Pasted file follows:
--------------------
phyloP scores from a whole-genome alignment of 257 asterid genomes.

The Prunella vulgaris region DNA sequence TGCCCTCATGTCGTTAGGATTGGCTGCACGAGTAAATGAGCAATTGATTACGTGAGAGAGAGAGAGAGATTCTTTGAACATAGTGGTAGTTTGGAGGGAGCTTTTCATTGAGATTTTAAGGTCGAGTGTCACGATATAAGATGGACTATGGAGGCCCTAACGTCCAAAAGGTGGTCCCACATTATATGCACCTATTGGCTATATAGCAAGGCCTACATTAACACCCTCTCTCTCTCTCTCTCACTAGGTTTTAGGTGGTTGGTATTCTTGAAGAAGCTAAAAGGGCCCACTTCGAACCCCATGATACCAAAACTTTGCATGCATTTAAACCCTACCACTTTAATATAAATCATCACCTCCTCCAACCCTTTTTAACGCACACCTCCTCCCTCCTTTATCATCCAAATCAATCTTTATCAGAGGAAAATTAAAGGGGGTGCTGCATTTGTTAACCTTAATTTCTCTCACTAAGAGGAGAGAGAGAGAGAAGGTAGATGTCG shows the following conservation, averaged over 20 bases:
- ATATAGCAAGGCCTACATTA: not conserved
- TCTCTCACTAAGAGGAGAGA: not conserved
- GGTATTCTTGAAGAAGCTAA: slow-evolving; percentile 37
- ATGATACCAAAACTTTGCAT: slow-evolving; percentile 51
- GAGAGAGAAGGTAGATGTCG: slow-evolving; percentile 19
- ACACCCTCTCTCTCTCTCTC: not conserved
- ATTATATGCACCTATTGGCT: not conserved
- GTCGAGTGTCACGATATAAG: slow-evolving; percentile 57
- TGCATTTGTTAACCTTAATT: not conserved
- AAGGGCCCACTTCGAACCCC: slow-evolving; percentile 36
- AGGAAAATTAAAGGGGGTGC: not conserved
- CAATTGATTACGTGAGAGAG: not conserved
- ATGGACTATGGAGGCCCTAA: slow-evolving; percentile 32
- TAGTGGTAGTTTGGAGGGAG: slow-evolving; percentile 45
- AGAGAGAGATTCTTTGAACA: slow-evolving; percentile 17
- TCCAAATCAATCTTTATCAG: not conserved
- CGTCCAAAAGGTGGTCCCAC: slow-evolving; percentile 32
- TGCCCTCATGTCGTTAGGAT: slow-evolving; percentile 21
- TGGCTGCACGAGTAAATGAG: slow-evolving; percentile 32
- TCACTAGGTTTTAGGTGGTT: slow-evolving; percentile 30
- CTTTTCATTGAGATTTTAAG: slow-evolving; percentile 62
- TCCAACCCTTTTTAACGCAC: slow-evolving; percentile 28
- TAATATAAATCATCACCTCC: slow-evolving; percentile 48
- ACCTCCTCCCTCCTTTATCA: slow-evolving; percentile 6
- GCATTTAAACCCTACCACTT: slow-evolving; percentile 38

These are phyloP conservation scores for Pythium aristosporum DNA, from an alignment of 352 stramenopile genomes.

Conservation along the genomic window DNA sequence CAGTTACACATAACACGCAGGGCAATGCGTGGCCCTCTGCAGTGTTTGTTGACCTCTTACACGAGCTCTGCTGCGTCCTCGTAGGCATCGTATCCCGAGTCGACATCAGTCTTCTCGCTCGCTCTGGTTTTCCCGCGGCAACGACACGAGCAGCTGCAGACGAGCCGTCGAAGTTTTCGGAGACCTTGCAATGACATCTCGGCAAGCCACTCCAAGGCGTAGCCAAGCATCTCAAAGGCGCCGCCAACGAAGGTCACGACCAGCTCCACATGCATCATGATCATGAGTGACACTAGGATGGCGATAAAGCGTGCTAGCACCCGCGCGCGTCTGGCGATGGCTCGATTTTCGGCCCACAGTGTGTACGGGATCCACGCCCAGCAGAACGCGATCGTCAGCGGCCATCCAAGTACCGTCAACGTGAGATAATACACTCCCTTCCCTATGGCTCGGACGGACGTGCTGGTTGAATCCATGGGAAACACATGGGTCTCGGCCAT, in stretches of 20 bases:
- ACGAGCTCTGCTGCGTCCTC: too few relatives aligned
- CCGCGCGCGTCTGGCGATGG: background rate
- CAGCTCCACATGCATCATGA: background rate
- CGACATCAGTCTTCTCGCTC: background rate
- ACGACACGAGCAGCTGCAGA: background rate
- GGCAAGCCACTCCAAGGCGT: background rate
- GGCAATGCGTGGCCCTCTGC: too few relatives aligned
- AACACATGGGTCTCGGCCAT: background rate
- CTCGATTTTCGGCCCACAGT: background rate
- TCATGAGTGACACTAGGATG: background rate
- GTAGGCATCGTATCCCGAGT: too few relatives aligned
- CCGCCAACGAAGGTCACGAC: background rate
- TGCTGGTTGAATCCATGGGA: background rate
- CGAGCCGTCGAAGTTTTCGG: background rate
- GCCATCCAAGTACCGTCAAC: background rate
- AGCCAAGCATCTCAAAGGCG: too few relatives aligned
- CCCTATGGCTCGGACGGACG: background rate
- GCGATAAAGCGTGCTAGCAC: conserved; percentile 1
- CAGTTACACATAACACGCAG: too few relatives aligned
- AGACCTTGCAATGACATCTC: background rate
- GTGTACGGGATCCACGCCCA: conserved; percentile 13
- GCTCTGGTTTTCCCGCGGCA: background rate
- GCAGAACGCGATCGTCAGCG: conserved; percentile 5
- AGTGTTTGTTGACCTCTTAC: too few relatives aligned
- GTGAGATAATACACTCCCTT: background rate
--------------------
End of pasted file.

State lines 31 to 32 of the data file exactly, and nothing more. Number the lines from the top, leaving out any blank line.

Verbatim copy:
- CCGCGCGCGTCTGGCGATGG: background rate
- CAGCTCCACATGCATCATGA: background rate